To the Editor: Grand Rapids urged to help Bluebird railroad

I am writing this in direct response to the article published in the 10/15/09 Sentinel Tribune. Although
the Mayor of Grand Rapids may publicly state she and the administrator does not want the Bluebird to
leave town, it is a fact that they actually want them to leave. I have numerous examples of actions that
the village and the administration have done to hinder the railroad. I clearly remember when I lived in
Grand Rapids back in the late 1990s that the mayor and Mr.Hoffman sicked State Rep. Randy Gardner on the
railroad when they were trying to fix the Third St. crossing. I also know that have been a close
relationship between Grand Rapids and Waterville in trying to get Norfolk and Southern to evict the
railroad out the part of town the train leases from them. I can go on, but the village’s past behavior
has spoken volumes.
I have personally spoken to multiple members of the council. This does not include the mayor and Mr.
Hoffman. I know most of the members of council personally. The ones that I know are all people of
integrity and I have the upmost respect for them. I had the privilege of growing up with their children.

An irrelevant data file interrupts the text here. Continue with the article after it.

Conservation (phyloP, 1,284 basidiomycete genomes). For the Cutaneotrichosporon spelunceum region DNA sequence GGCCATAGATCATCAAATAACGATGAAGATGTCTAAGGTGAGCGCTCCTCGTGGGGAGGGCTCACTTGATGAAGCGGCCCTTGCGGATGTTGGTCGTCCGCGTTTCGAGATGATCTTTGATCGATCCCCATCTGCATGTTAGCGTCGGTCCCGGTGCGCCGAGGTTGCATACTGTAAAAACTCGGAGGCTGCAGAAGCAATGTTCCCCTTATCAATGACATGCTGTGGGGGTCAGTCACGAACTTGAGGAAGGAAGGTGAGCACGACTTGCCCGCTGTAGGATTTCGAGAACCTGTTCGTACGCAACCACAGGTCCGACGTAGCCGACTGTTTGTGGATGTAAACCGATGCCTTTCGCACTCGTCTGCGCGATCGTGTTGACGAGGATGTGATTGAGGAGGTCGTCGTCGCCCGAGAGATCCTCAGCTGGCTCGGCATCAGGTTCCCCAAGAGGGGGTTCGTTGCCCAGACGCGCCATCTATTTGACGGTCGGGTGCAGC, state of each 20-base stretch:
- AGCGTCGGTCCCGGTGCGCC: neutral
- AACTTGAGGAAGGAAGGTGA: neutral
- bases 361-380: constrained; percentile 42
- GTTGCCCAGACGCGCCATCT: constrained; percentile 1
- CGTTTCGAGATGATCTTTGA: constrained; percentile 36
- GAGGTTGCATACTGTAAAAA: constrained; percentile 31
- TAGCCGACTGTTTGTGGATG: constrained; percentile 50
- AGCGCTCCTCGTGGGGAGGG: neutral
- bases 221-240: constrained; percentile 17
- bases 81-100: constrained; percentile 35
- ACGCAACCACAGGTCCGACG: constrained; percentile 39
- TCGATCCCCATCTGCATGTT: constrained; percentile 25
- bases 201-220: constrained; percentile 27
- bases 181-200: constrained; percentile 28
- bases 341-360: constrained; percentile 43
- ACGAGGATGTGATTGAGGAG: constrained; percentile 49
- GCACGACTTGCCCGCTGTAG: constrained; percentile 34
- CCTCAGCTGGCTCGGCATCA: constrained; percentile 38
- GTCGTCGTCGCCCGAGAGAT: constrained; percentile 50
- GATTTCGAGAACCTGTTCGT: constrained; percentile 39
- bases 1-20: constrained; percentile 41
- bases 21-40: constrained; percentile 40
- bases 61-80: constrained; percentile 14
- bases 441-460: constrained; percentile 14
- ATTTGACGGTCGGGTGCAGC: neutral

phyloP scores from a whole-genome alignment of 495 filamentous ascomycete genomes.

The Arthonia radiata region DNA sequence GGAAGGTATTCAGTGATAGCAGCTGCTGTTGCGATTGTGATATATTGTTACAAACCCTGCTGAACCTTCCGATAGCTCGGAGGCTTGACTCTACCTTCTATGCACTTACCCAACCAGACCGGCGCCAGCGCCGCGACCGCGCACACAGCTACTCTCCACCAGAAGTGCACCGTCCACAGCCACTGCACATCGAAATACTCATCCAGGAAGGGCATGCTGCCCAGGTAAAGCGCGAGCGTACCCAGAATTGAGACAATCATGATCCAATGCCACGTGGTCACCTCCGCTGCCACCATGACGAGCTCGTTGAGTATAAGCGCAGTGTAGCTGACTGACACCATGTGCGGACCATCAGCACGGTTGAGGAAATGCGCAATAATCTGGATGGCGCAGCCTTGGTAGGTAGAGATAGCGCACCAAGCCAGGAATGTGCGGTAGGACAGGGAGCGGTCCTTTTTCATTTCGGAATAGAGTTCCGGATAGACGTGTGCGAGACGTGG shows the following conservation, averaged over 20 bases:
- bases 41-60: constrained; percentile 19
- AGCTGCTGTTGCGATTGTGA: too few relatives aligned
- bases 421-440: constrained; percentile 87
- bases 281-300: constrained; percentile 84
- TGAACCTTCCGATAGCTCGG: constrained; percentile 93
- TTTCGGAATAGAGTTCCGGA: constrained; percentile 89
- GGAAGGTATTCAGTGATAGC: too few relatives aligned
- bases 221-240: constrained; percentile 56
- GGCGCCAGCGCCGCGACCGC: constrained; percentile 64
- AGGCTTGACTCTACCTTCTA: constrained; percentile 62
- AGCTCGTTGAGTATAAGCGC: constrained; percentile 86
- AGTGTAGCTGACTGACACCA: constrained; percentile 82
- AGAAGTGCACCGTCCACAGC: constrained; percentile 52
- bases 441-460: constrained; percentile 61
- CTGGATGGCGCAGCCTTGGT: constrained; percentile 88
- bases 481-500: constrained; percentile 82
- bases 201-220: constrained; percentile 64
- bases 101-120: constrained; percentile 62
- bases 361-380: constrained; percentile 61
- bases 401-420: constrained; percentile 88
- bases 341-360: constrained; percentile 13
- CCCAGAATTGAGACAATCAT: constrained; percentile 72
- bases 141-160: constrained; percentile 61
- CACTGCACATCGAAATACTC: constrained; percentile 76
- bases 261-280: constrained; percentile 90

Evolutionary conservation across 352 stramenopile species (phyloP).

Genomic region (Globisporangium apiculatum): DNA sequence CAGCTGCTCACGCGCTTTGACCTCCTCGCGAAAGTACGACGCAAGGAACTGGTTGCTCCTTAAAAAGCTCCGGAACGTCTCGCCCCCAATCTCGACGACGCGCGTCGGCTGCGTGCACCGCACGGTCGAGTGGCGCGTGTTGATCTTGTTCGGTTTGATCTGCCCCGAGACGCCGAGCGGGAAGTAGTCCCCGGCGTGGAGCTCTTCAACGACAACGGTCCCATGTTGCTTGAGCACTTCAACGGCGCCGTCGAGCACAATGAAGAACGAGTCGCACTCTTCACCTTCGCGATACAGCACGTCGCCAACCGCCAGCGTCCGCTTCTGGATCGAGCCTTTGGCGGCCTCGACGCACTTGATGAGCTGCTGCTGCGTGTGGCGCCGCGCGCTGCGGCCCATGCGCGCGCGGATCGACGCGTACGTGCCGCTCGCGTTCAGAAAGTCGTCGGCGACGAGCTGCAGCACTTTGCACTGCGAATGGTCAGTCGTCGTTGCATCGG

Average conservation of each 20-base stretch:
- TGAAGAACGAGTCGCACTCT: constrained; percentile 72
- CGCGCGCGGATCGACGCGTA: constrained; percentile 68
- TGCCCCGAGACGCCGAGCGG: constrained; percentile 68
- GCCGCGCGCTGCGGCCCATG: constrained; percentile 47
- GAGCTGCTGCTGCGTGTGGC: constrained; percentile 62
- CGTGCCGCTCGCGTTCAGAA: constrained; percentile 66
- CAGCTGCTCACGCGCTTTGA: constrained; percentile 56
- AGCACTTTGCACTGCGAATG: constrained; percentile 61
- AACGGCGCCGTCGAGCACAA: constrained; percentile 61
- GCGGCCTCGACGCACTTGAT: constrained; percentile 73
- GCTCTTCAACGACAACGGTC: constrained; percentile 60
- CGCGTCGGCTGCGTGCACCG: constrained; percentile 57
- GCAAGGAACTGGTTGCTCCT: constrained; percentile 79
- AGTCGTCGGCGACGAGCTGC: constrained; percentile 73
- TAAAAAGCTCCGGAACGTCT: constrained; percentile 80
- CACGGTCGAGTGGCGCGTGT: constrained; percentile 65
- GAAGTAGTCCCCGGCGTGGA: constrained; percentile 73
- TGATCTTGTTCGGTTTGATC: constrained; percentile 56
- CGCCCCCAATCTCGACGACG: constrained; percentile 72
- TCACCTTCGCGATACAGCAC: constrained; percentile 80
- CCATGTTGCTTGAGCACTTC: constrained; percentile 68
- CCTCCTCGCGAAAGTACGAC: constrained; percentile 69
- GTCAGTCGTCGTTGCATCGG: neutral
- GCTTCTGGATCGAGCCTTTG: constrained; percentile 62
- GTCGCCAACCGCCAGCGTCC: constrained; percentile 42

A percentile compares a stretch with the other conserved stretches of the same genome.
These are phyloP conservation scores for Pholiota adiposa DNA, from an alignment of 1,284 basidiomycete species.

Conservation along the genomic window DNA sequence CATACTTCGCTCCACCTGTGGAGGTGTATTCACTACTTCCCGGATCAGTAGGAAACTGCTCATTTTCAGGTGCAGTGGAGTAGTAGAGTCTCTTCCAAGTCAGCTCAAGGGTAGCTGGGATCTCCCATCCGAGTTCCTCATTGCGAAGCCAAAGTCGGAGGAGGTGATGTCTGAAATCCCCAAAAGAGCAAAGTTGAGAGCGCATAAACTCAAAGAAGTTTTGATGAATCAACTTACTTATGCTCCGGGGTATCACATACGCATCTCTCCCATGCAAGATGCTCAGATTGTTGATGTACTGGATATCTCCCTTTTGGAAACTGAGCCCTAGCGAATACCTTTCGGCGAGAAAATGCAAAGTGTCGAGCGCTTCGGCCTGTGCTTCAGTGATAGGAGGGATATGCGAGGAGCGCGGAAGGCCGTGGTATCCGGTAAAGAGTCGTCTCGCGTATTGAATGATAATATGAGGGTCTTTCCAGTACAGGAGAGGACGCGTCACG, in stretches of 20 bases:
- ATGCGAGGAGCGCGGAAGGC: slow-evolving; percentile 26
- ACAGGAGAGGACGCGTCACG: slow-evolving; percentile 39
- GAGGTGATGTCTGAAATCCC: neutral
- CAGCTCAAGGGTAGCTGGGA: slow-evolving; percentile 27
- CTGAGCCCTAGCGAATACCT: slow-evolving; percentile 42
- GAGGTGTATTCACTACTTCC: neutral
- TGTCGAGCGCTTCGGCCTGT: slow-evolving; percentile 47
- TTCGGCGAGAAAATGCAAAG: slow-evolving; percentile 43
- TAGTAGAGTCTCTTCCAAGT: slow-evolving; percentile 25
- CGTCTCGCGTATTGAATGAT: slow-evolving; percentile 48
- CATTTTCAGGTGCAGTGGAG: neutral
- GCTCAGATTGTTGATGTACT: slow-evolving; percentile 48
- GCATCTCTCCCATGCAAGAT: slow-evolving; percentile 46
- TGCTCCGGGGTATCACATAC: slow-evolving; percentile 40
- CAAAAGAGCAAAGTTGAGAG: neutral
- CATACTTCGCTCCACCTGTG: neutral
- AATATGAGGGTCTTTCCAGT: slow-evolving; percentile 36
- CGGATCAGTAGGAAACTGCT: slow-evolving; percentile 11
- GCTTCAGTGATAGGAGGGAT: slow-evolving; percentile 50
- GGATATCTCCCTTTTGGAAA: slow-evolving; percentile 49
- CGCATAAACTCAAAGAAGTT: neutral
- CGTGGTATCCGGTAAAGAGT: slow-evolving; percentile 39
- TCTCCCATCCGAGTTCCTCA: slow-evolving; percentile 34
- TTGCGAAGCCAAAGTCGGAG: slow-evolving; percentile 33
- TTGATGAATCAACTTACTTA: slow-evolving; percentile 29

It is true that the council as a whole do not want the train to leave town. They want to work with the
leaders of the railroad. The reason the leadership of the railroad has a defensive attitude toward the
mayor and Mr. Hoffman is because how they have been treated in the past. Why would they want to work
with someone who wants to see their demise?
The railroad has been attempting to do as much as they can. They realize that there are concerns that
need to be addressed. I have a novel idea for the mayor, try taking the high road and see if you can do
anything to help them. As mayor, you have enough influence to help them obtain grants and other funding
to get them back across the river. One would think if the village helped, it would go a long way in
fixing the other issues.
If the mayor is being truthful, then do not repeat history and work with the railroad. I remember a time
when the railroad brought tourists into the village by the hundreds when the steam engine was in
operation. The village complained back then because of the smoke of the train. It is funny when they
brought tourists in, the village sure benefited by the money that was spent in Grand Rapids. This could
happen again, if you really wanted the railroad. Maybe their would be less empty stores in downtown, if
the largest avenue of bring tourists into the village other the applebutter fest would get help and
cooperation from the village.
Russ Ewing